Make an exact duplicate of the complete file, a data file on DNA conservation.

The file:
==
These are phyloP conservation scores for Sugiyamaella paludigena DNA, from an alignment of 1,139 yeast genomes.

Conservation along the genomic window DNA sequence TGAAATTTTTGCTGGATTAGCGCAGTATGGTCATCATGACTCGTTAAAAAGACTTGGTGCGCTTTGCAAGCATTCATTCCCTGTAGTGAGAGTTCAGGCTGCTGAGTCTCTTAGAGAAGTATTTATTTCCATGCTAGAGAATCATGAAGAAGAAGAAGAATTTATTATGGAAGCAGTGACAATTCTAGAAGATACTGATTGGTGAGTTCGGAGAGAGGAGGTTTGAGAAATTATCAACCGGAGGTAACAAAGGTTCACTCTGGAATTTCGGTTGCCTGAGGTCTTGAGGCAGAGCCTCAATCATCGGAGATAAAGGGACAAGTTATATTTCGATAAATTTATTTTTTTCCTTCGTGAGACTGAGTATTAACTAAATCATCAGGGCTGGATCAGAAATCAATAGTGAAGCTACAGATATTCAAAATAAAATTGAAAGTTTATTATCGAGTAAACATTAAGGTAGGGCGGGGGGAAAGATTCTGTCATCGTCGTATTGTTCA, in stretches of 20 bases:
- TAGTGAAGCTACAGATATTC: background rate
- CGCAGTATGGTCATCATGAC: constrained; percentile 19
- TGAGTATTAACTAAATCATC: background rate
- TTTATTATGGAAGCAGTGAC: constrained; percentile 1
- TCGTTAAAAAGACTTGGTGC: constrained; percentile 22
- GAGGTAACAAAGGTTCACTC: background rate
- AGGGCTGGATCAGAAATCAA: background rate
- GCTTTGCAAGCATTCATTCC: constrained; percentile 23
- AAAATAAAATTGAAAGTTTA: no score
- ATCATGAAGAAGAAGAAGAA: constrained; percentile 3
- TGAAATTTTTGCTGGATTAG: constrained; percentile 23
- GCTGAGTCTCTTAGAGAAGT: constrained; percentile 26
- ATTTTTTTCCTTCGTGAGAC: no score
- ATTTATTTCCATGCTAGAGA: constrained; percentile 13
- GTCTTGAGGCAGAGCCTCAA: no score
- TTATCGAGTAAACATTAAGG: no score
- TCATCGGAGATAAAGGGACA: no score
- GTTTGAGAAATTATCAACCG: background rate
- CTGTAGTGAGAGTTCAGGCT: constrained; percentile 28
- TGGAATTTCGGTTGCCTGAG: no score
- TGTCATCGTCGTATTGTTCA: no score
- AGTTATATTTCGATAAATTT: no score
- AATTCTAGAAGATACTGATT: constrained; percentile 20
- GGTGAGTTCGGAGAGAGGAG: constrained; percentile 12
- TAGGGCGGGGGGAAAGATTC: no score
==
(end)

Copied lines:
These are phyloP conservation scores for Sugiyamaella paludigena DNA, from an alignment of 1,139 yeast genomes.

Conservation along the genomic window DNA sequence TGAAATTTTTGCTGGATTAGCGCAGTATGGTCATCATGACTCGTTAAAAAGACTTGGTGCGCTTTGCAAGCATTCATTCCCTGTAGTGAGAGTTCAGGCTGCTGAGTCTCTTAGAGAAGTATTTATTTCCATGCTAGAGAATCATGAAGAAGAAGAAGAATTTATTATGGAAGCAGTGACAATTCTAGAAGATACTGATTGGTGAGTTCGGAGAGAGGAGGTTTGAGAAATTATCAACCGGAGGTAACAAAGGTTCACTCTGGAATTTCGGTTGCCTGAGGTCTTGAGGCAGAGCCTCAATCATCGGAGATAAAGGGACAAGTTATATTTCGATAAATTTATTTTTTTCCTTCGTGAGACTGAGTATTAACTAAATCATCAGGGCTGGATCAGAAATCAATAGTGAAGCTACAGATATTCAAAATAAAATTGAAAGTTTATTATCGAGTAAACATTAAGGTAGGGCGGGGGGAAAGATTCTGTCATCGTCGTATTGTTCA, in stretches of 20 bases:
- TAGTGAAGCTACAGATATTC: background rate
- CGCAGTATGGTCATCATGAC: constrained; percentile 19
- TGAGTATTAACTAAATCATC: background rate
- TTTATTATGGAAGCAGTGAC: constrained; percentile 1
- TCGTTAAAAAGACTTGGTGC: constrained; percentile 22
- GAGGTAACAAAGGTTCACTC: background rate
- AGGGCTGGATCAGAAATCAA: background rate
- GCTTTGCAAGCATTCATTCC: constrained; percentile 23
- AAAATAAAATTGAAAGTTTA: no score
- ATCATGAAGAAGAAGAAGAA: constrained; percentile 3
- TGAAATTTTTGCTGGATTAG: constrained; percentile 23
- GCTGAGTCTCTTAGAGAAGT: constrained; percentile 26
- ATTTTTTTCCTTCGTGAGAC: no score
- ATTTATTTCCATGCTAGAGA: constrained; percentile 13
- GTCTTGAGGCAGAGCCTCAA: no score
- TTATCGAGTAAACATTAAGG: no score
- TCATCGGAGATAAAGGGACA: no score
- GTTTGAGAAATTATCAACCG: background rate
- CTGTAGTGAGAGTTCAGGCT: constrained; percentile 28
- TGGAATTTCGGTTGCCTGAG: no score
- TGTCATCGTCGTATTGTTCA: no score
- AGTTATATTTCGATAAATTT: no score
- AATTCTAGAAGATACTGATT: constrained; percentile 20
- GGTGAGTTCGGAGAGAGGAG: constrained; percentile 12
- TAGGGCGGGGGGAAAGATTC: no score